Munson Kwok helped to facilitate that publication, including the book cover; he made editorial suggestions. I don’t believe I had much input on the content. The project had been sort of owned by the various women who were contributors. That was a good thing. That continues the tradition, because many women were actually seminal in terms of the Center’s publications. Amy Uyematsu [Tachiki] and Emma Gee, who’s a damn good editor, helped to edit many of the early publications.

It was really the coming-of-age for a generation. Helen Zia calls it “MIH”, missing in history. A lot of the things we produced were missing in our own education. I believe that these projects we produced were for ourselves, things that we wanted to read or know about but were not taught to us. If we did not produce them, they wouldn’t exist. In that sense, we were trying to shape a certain kind of identity based on alternative political and cultural premises from our parents and from mainstream culture and politics. They were for the community, but I think of ourselves as part of the community.

Thoughts on the Future of Asian American Studies

When Asian American studies started at SF State, we recruited many instructors who were community activists. A lot of them were professionals in various community groups, people like George Woo or Moon Ng. Dudley Yasuda taught Asian American psychology and was also a practicing psychologist. A lot of these people had lives outside of the classroom and in the community. If there were class projects or field work, they were very encouraging because they knew people in the community that students could interview. Now, Asian American studies has become professionalized. It’s not only a M.A. or MFA, as you’d also have to get a Ph.D. and then you had to have a certain number of publications independently authored, and on and on and on. Campus administrations are not going to give tenure to community people who are teaching classes. At these Asian American studies conferences, you have graduate students meeting with publishers to get their books published. It became a factory. Now, in cultural studies, they tend to look at things as a text. No matter what it is, they try to dissect it analytically as an object or artifact. In a sense, they’re not dealing with hands-on reality. Their bodies are not in the community. They’re not doing any observation. They’re just looking at some report and trying to analyze it as allegory or a symbol for something else. Cultural studies have been somewhat harmful on that level.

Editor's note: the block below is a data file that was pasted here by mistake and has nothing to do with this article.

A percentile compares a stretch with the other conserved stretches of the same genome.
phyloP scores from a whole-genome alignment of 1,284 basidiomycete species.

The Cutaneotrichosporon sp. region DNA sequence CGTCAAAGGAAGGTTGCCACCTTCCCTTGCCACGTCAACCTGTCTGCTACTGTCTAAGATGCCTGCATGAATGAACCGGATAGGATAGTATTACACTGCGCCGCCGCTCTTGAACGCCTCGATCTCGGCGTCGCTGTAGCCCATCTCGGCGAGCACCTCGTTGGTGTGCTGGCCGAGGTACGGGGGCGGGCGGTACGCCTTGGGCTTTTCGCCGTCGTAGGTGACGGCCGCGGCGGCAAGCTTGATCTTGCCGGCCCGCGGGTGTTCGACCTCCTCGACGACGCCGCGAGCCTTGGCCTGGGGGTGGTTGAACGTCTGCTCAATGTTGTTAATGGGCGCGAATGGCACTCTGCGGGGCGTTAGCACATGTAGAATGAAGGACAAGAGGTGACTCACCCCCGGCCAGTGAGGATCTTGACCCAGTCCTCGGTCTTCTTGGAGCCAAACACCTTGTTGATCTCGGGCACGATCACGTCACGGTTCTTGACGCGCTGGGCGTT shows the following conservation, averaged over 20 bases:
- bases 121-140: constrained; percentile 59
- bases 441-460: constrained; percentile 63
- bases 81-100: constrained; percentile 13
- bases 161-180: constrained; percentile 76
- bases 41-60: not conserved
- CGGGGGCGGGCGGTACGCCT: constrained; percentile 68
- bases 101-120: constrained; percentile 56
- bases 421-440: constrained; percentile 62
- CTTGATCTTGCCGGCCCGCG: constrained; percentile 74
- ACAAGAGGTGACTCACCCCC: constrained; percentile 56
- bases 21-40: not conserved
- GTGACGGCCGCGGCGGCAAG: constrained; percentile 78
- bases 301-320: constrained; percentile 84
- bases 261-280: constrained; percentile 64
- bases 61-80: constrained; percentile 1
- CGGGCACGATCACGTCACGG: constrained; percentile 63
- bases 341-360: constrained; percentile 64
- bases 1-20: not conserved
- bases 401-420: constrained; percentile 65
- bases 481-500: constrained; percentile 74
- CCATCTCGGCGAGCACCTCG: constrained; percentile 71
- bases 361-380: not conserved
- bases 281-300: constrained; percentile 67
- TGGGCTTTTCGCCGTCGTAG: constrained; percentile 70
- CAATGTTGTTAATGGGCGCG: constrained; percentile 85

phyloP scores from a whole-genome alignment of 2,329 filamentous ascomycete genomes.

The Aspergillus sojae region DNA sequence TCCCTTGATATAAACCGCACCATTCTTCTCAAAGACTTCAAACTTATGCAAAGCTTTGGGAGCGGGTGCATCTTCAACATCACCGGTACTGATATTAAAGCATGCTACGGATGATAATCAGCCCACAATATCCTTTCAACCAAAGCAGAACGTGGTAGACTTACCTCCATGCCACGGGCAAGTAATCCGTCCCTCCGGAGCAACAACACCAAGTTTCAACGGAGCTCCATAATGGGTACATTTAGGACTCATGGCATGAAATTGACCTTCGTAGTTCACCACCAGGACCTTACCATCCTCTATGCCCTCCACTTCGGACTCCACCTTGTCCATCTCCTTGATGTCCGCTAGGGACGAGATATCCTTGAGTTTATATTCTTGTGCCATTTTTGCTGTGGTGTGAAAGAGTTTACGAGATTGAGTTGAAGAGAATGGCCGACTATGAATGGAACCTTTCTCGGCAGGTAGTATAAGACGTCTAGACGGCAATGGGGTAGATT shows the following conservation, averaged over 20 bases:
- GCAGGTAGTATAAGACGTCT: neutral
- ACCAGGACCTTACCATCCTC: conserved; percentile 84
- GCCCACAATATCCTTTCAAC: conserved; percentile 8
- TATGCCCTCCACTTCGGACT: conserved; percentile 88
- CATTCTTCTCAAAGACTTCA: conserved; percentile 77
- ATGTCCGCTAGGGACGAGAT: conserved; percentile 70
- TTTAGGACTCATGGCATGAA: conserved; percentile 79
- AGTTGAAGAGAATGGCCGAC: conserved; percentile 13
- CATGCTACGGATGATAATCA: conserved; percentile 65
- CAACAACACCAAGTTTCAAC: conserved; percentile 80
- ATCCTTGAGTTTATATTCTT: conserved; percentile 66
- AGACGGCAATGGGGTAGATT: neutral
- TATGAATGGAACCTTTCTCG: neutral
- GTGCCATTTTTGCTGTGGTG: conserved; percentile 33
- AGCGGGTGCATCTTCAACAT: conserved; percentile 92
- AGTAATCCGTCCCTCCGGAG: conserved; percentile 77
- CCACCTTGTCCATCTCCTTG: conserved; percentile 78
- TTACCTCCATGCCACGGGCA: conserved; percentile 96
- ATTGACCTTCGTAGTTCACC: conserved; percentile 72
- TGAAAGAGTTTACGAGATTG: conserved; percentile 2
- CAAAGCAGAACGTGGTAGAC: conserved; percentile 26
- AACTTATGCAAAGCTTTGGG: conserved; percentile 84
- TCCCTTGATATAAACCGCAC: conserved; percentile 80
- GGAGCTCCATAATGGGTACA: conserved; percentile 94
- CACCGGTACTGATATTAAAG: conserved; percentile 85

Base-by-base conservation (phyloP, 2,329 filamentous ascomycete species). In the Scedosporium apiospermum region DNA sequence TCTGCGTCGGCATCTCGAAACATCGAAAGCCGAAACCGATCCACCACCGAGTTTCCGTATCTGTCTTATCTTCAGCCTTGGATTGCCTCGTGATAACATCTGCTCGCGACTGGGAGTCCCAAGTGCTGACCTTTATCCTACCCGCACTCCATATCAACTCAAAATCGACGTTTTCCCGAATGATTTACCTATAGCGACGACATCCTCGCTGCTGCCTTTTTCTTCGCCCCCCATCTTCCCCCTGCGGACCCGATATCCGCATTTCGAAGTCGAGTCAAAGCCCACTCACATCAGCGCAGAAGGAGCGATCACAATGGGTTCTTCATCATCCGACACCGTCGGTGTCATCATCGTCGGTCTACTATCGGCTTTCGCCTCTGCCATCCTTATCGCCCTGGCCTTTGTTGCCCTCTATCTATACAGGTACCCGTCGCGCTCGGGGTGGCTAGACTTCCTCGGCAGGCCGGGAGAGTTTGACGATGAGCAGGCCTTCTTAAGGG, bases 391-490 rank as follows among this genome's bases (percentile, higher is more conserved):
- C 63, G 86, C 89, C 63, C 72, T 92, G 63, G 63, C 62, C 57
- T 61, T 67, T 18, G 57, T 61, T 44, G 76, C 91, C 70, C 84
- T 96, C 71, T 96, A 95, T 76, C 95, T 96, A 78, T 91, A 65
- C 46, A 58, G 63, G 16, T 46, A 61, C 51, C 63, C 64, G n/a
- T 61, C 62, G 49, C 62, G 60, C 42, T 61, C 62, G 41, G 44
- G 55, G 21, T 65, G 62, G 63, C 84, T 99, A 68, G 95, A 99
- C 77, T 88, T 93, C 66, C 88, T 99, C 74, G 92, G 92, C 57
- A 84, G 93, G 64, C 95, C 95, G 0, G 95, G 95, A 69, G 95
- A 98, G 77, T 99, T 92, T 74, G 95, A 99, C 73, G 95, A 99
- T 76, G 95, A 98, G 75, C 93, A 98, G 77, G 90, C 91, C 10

We have to look at community studies in a broader way. I think about people like Peter Kiang at UMass Boston. He linked the University to the primary K-12 system and utilized Asian American studies. He mentored both students and teachers, and some of them actually have become professors in Peter’s program. They came from the community through the K-12 system. It’s less a matter of producing books or studies but of getting people into the educational and political pipeline. I think that Peter Kiang’s model is good, and along the way, they do put out some kinds of publications. Here are innovative ways that people are trying to still focus on community. With social media and the internet, community studies are morphing. Maybe it’s a good thing, maybe it’s a bad thing. I just think it’s taking on new forms. Later on, you might just find this is old wine in a new bottle. There are different forces now that are transforming how people think, how people communicate, and how people want to put their ideas into practice. There are different paths toward community studies now.